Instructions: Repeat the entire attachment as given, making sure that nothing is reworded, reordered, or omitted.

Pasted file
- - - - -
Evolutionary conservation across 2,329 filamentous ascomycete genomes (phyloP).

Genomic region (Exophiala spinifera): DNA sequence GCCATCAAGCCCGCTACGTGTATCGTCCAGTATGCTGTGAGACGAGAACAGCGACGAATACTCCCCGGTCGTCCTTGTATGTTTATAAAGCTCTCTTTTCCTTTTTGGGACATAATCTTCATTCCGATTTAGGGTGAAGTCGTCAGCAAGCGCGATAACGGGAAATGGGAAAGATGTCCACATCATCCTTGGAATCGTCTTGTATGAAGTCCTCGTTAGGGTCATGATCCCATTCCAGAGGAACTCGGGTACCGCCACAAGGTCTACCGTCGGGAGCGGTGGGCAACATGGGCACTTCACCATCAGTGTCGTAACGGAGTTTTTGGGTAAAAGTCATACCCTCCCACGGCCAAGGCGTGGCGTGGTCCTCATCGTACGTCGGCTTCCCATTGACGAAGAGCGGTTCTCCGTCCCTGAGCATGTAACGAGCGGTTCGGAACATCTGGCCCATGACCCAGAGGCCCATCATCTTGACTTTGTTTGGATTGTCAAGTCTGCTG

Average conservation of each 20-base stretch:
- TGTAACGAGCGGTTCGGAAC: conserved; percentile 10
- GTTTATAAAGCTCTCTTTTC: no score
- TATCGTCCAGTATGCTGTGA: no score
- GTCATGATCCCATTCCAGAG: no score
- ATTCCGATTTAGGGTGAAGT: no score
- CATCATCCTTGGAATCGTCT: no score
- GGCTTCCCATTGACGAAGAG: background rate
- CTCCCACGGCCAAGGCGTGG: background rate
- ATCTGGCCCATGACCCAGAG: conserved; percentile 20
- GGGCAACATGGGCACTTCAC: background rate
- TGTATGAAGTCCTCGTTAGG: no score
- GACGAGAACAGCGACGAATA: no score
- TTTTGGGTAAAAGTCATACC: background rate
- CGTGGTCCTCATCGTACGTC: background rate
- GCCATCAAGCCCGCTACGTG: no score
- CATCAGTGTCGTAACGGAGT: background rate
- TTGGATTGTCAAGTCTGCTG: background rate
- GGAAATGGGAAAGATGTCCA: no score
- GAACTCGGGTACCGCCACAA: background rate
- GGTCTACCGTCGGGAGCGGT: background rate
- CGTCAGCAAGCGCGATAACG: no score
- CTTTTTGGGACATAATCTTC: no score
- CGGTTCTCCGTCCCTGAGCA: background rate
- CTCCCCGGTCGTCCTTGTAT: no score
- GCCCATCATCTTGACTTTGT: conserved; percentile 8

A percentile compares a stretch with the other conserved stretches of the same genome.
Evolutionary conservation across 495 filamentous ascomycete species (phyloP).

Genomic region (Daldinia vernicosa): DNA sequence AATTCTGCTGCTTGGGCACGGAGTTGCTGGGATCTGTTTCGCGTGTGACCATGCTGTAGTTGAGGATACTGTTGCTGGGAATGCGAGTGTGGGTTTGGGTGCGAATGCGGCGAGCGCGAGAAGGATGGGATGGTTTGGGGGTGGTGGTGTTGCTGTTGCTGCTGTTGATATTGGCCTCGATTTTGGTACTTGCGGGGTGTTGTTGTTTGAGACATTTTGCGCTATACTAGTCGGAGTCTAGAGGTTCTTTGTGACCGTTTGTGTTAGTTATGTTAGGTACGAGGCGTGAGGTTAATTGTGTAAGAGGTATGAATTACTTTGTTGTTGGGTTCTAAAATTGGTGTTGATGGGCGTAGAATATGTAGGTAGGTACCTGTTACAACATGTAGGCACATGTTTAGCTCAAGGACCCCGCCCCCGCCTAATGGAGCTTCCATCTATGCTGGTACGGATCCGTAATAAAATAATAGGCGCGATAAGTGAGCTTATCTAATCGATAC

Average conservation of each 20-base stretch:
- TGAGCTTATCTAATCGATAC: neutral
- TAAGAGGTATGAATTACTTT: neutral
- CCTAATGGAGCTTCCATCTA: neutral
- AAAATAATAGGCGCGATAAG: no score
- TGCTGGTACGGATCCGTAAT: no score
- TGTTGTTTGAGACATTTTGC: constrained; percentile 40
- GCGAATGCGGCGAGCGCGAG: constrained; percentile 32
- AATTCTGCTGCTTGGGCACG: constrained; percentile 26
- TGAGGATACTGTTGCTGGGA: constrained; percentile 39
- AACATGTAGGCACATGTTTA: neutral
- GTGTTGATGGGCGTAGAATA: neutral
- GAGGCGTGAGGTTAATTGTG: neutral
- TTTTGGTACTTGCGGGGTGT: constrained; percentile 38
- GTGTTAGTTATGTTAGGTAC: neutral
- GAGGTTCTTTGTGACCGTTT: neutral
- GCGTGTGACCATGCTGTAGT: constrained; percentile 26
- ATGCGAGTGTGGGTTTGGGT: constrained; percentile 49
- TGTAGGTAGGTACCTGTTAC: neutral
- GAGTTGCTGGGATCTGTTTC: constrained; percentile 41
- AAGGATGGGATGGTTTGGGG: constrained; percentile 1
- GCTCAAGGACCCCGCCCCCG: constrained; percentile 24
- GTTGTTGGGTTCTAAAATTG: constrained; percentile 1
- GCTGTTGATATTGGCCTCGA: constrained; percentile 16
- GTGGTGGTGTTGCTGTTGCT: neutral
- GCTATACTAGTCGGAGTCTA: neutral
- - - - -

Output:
Evolutionary conservation across 2,329 filamentous ascomycete genomes (phyloP).

Genomic region (Exophiala spinifera): DNA sequence GCCATCAAGCCCGCTACGTGTATCGTCCAGTATGCTGTGAGACGAGAACAGCGACGAATACTCCCCGGTCGTCCTTGTATGTTTATAAAGCTCTCTTTTCCTTTTTGGGACATAATCTTCATTCCGATTTAGGGTGAAGTCGTCAGCAAGCGCGATAACGGGAAATGGGAAAGATGTCCACATCATCCTTGGAATCGTCTTGTATGAAGTCCTCGTTAGGGTCATGATCCCATTCCAGAGGAACTCGGGTACCGCCACAAGGTCTACCGTCGGGAGCGGTGGGCAACATGGGCACTTCACCATCAGTGTCGTAACGGAGTTTTTGGGTAAAAGTCATACCCTCCCACGGCCAAGGCGTGGCGTGGTCCTCATCGTACGTCGGCTTCCCATTGACGAAGAGCGGTTCTCCGTCCCTGAGCATGTAACGAGCGGTTCGGAACATCTGGCCCATGACCCAGAGGCCCATCATCTTGACTTTGTTTGGATTGTCAAGTCTGCTG

Average conservation of each 20-base stretch:
- TGTAACGAGCGGTTCGGAAC: conserved; percentile 10
- GTTTATAAAGCTCTCTTTTC: no score
- TATCGTCCAGTATGCTGTGA: no score
- GTCATGATCCCATTCCAGAG: no score
- ATTCCGATTTAGGGTGAAGT: no score
- CATCATCCTTGGAATCGTCT: no score
- GGCTTCCCATTGACGAAGAG: background rate
- CTCCCACGGCCAAGGCGTGG: background rate
- ATCTGGCCCATGACCCAGAG: conserved; percentile 20
- GGGCAACATGGGCACTTCAC: background rate
- TGTATGAAGTCCTCGTTAGG: no score
- GACGAGAACAGCGACGAATA: no score
- TTTTGGGTAAAAGTCATACC: background rate
- CGTGGTCCTCATCGTACGTC: background rate
- GCCATCAAGCCCGCTACGTG: no score
- CATCAGTGTCGTAACGGAGT: background rate
- TTGGATTGTCAAGTCTGCTG: background rate
- GGAAATGGGAAAGATGTCCA: no score
- GAACTCGGGTACCGCCACAA: background rate
- GGTCTACCGTCGGGAGCGGT: background rate
- CGTCAGCAAGCGCGATAACG: no score
- CTTTTTGGGACATAATCTTC: no score
- CGGTTCTCCGTCCCTGAGCA: background rate
- CTCCCCGGTCGTCCTTGTAT: no score
- GCCCATCATCTTGACTTTGT: conserved; percentile 8

A percentile compares a stretch with the other conserved stretches of the same genome.
Evolutionary conservation across 495 filamentous ascomycete species (phyloP).

Genomic region (Daldinia vernicosa): DNA sequence AATTCTGCTGCTTGGGCACGGAGTTGCTGGGATCTGTTTCGCGTGTGACCATGCTGTAGTTGAGGATACTGTTGCTGGGAATGCGAGTGTGGGTTTGGGTGCGAATGCGGCGAGCGCGAGAAGGATGGGATGGTTTGGGGGTGGTGGTGTTGCTGTTGCTGCTGTTGATATTGGCCTCGATTTTGGTACTTGCGGGGTGTTGTTGTTTGAGACATTTTGCGCTATACTAGTCGGAGTCTAGAGGTTCTTTGTGACCGTTTGTGTTAGTTATGTTAGGTACGAGGCGTGAGGTTAATTGTGTAAGAGGTATGAATTACTTTGTTGTTGGGTTCTAAAATTGGTGTTGATGGGCGTAGAATATGTAGGTAGGTACCTGTTACAACATGTAGGCACATGTTTAGCTCAAGGACCCCGCCCCCGCCTAATGGAGCTTCCATCTATGCTGGTACGGATCCGTAATAAAATAATAGGCGCGATAAGTGAGCTTATCTAATCGATAC

Average conservation of each 20-base stretch:
- TGAGCTTATCTAATCGATAC: neutral
- TAAGAGGTATGAATTACTTT: neutral
- CCTAATGGAGCTTCCATCTA: neutral
- AAAATAATAGGCGCGATAAG: no score
- TGCTGGTACGGATCCGTAAT: no score
- TGTTGTTTGAGACATTTTGC: constrained; percentile 40
- GCGAATGCGGCGAGCGCGAG: constrained; percentile 32
- AATTCTGCTGCTTGGGCACG: constrained; percentile 26
- TGAGGATACTGTTGCTGGGA: constrained; percentile 39
- AACATGTAGGCACATGTTTA: neutral
- GTGTTGATGGGCGTAGAATA: neutral
- GAGGCGTGAGGTTAATTGTG: neutral
- TTTTGGTACTTGCGGGGTGT: constrained; percentile 38
- GTGTTAGTTATGTTAGGTAC: neutral
- GAGGTTCTTTGTGACCGTTT: neutral
- GCGTGTGACCATGCTGTAGT: constrained; percentile 26
- ATGCGAGTGTGGGTTTGGGT: constrained; percentile 49
- TGTAGGTAGGTACCTGTTAC: neutral
- GAGTTGCTGGGATCTGTTTC: constrained; percentile 41
- AAGGATGGGATGGTTTGGGG: constrained; percentile 1
- GCTCAAGGACCCCGCCCCCG: constrained; percentile 24
- GTTGTTGGGTTCTAAAATTG: constrained; percentile 1
- GCTGTTGATATTGGCCTCGA: constrained; percentile 16
- GTGGTGGTGTTGCTGTTGCT: neutral
- GCTATACTAGTCGGAGTCTA: neutral